- Could mean anything, without 3rd party verification, they’re expecting you to take it on blind faith. Oftentimes it’s an outright lie.
So then how can I be sure the blush I’m buying is cruelty-free?
Despite the rampant deception in the cosmetics world, there are several legitimate third party certification bodies that independently assess whether or not companies and products are actually abiding by recognized cruelty-free standards.
So, the best way to ensure that you’re buying a cruelty-free blush is to find one that has the symbol of one of these third party certification bodies printed on it. 3 of the most common cruelty-free symbols include:
- Choose Cruelty Free Ltd.
- The Coalition for Consumer Information on Cosmetics - Leaping Bunny Program
Don’t be fooled! Because these certification bodies all use images of bunnies, so do scammers. Prior to buying a blush, make sure you familiarize yourself with the logos above, so you don’t get tricked into buying something that’s not actually certified as cruelty-free just because there’s a picture of a bunny on it.
What brands make vegan & cruelty-free blush?
The following brands make gel, cream and/or powder blush that’s completely vegan and cruelty-free…in other words, completely animal-friendly!
- 100% Pure
- Anastasia Beverly Hills
- Au Naturale Cosmetics
- e.l.f. Cosmetics
- Elate Clean Cosmetics
- Gabriel Cosmetics
Please Note: For the sake of simplicity, this list does not include brands that have ‘vegan options’ for blush; it only includes companies whose contour products are completely vegan and cruelty-free. Also, this list is growing! As we research more companies, we’ll add more to this list!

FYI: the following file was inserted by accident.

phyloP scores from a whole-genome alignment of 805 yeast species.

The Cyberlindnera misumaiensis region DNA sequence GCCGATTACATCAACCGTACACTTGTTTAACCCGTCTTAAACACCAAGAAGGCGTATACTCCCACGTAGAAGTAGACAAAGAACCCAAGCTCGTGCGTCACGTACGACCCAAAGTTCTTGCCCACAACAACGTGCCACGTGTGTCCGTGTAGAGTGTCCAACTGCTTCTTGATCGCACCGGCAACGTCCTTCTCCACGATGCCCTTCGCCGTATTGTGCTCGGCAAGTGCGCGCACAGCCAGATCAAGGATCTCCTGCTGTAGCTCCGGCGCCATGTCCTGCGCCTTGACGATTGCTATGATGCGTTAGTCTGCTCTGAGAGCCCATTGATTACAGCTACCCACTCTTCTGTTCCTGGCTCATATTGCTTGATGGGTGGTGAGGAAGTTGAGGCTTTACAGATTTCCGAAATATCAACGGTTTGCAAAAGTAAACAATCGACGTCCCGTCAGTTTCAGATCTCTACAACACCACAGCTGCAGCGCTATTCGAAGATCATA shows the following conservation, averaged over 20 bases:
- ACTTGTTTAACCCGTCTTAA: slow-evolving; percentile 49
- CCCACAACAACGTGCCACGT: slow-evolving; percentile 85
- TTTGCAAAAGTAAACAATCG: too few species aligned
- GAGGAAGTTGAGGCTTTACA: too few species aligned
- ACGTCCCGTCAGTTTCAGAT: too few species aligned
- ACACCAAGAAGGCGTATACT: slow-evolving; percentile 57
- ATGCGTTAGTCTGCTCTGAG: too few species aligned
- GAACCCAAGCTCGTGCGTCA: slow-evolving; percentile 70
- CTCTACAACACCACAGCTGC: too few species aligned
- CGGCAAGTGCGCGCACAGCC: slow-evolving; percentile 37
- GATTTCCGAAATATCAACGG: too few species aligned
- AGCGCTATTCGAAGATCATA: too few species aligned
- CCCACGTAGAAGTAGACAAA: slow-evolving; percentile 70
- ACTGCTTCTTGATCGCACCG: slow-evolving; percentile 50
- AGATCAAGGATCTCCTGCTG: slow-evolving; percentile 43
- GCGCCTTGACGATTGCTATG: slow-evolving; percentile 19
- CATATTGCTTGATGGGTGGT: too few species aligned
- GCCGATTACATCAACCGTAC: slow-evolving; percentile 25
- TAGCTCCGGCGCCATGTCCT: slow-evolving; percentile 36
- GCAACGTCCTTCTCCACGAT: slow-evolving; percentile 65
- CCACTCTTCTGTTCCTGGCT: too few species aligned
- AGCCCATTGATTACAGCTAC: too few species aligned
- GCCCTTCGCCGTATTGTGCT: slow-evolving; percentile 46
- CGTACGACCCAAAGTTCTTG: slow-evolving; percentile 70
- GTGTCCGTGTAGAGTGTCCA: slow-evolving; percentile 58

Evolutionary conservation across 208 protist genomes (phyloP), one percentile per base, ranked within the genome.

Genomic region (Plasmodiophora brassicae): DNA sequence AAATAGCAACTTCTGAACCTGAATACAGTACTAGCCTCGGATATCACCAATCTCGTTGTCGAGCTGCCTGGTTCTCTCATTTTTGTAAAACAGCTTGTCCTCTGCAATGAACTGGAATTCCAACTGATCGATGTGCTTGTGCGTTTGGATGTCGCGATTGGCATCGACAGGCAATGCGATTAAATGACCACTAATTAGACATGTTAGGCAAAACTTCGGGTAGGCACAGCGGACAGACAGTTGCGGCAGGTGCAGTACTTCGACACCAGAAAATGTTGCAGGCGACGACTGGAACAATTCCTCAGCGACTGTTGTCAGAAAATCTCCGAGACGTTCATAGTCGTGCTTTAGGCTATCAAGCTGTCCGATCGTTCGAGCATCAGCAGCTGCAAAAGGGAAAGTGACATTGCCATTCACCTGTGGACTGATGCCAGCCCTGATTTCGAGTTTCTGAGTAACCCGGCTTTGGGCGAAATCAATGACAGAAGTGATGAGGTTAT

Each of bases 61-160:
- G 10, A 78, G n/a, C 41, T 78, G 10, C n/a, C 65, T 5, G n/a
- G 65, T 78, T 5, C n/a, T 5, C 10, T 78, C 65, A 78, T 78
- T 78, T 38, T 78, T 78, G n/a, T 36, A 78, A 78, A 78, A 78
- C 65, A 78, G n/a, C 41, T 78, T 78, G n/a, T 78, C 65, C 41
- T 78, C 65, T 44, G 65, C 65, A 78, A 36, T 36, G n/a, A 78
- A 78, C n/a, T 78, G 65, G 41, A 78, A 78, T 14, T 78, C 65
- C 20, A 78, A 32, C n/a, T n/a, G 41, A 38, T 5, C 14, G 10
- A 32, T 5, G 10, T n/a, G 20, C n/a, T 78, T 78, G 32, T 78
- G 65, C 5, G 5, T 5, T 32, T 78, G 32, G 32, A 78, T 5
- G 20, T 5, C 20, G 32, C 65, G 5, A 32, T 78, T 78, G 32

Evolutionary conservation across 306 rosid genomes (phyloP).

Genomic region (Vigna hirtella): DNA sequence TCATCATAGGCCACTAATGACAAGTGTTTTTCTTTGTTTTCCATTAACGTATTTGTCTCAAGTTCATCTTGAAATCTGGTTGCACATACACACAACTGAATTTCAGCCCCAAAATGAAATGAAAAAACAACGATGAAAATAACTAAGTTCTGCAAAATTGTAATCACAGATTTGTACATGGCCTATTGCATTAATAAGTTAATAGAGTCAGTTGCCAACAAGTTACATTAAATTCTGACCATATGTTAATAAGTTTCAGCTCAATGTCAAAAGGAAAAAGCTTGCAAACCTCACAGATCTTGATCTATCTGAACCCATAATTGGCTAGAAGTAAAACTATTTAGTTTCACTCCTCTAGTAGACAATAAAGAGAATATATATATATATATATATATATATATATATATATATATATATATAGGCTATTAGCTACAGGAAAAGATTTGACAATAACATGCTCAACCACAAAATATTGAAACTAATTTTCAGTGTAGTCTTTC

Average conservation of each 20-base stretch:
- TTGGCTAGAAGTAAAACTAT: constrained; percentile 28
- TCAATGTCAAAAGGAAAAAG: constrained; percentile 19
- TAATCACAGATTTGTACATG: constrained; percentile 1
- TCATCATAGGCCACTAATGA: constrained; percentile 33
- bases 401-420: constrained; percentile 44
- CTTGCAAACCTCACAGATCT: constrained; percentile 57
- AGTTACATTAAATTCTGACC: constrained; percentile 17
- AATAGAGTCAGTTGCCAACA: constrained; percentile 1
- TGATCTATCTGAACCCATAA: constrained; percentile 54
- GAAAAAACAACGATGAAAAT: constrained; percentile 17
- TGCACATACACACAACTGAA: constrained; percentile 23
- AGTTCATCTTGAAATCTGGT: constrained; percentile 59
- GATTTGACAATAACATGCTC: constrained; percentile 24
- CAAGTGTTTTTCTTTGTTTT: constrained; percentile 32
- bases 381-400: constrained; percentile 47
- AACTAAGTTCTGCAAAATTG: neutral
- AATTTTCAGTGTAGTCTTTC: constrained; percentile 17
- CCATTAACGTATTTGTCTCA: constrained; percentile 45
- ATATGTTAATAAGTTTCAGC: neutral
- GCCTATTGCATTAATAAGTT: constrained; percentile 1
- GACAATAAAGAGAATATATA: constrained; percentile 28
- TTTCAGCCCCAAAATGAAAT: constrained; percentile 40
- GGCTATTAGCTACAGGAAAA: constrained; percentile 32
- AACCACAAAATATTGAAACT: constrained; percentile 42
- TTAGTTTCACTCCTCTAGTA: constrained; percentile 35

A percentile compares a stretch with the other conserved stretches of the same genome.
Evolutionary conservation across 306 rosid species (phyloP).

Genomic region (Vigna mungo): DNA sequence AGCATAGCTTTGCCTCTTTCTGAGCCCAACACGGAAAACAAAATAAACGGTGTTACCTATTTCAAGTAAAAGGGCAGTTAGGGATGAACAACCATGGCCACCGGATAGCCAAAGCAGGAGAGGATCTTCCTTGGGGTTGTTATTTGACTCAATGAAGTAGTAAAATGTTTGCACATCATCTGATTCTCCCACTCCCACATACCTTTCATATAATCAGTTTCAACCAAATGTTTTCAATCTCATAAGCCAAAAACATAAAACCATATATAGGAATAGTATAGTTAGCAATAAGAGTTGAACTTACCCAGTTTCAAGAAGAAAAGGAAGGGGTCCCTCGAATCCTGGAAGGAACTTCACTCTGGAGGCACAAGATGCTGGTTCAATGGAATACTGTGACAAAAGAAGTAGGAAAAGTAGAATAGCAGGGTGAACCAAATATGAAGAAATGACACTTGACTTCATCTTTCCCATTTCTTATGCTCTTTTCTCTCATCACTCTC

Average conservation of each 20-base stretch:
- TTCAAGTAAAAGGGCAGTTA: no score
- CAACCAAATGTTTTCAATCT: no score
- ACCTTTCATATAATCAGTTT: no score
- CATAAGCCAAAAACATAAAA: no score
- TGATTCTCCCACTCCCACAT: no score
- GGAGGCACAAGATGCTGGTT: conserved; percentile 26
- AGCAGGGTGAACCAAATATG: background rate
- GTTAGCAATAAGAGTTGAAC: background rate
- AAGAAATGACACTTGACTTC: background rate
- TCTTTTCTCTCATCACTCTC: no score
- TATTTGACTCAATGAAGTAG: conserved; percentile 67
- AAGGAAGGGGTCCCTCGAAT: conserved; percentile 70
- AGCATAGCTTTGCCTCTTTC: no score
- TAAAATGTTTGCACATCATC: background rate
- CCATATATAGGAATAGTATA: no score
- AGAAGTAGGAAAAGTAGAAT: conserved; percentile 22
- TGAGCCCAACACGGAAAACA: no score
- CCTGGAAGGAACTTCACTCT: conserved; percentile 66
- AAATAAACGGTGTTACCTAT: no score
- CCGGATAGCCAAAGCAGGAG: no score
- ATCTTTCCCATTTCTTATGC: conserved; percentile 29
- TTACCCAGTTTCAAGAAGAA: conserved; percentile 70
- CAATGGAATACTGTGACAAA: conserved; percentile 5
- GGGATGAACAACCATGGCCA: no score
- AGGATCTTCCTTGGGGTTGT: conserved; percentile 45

Why should I buy blush that’s ‘vegan’ & ‘cruelty-free’?
There’s something to be said about smearing crushed beetles and sheep sweat on your face. Aside from that, there’s a lot of cruelty that goes into sourcing these ingredients.
It’s important to buy blush that you know is vegan & cruelty-free because it creates demand for these animal-friendly of products, reduces demand for inhumane and inherently cruel products, and is thus a very effective form of animal-welfare activism (often referred to as ‘voting with your dollars’).
Similar product categories
If you’ve found this page on vegan and cruelty-free blush helpful, check out similar product categories to learn or shop more:
For companies that make vegan & cruelty-free blush
If you make vegan and cruelty-free gel, cream, liquid or powder blush, or any other vegan/cruelty-free products for that matter, we’d love to feature you and your products on the “Brands We Love” section of our site! Contact us at - info(at)getitvegan(dot)com - to get started!
Part of the information for this guide on vegan & cruelty-free blush was gathered from the following sources:
- Living: “Animal-Derived Ingredients List.” (n.d.). PETA. Retrieved July 3, 2017. https://www.peta.org/living/other/animal-ingredients-list/
- Skin Care Myths: “13 Animal Products in Cosmetics.” Lorraine Dallmeier (n.d.). Herb & Hedge Row. Retrieved July 3, 2017. http://www.herbhedgerow.co.uk/animal-products-in-cosmetics/
- Resources: “Watch Out For These Cruelty-Free Labelling Loopholes!” Vicky Ly (July 30, 2015). Gentle World. Retrieved July 3, 2017. http://ethicalelephant.com/cruelty-free-loopholes/
- Lifestyle: “Vegan Beauty - Animal-Free Skin Care and Makeup.” Leah Payne (February 1, 2017). Alive.com. Retrieved July 3, 2017. http://www.alive.com/lifestyle/vegan-beauty/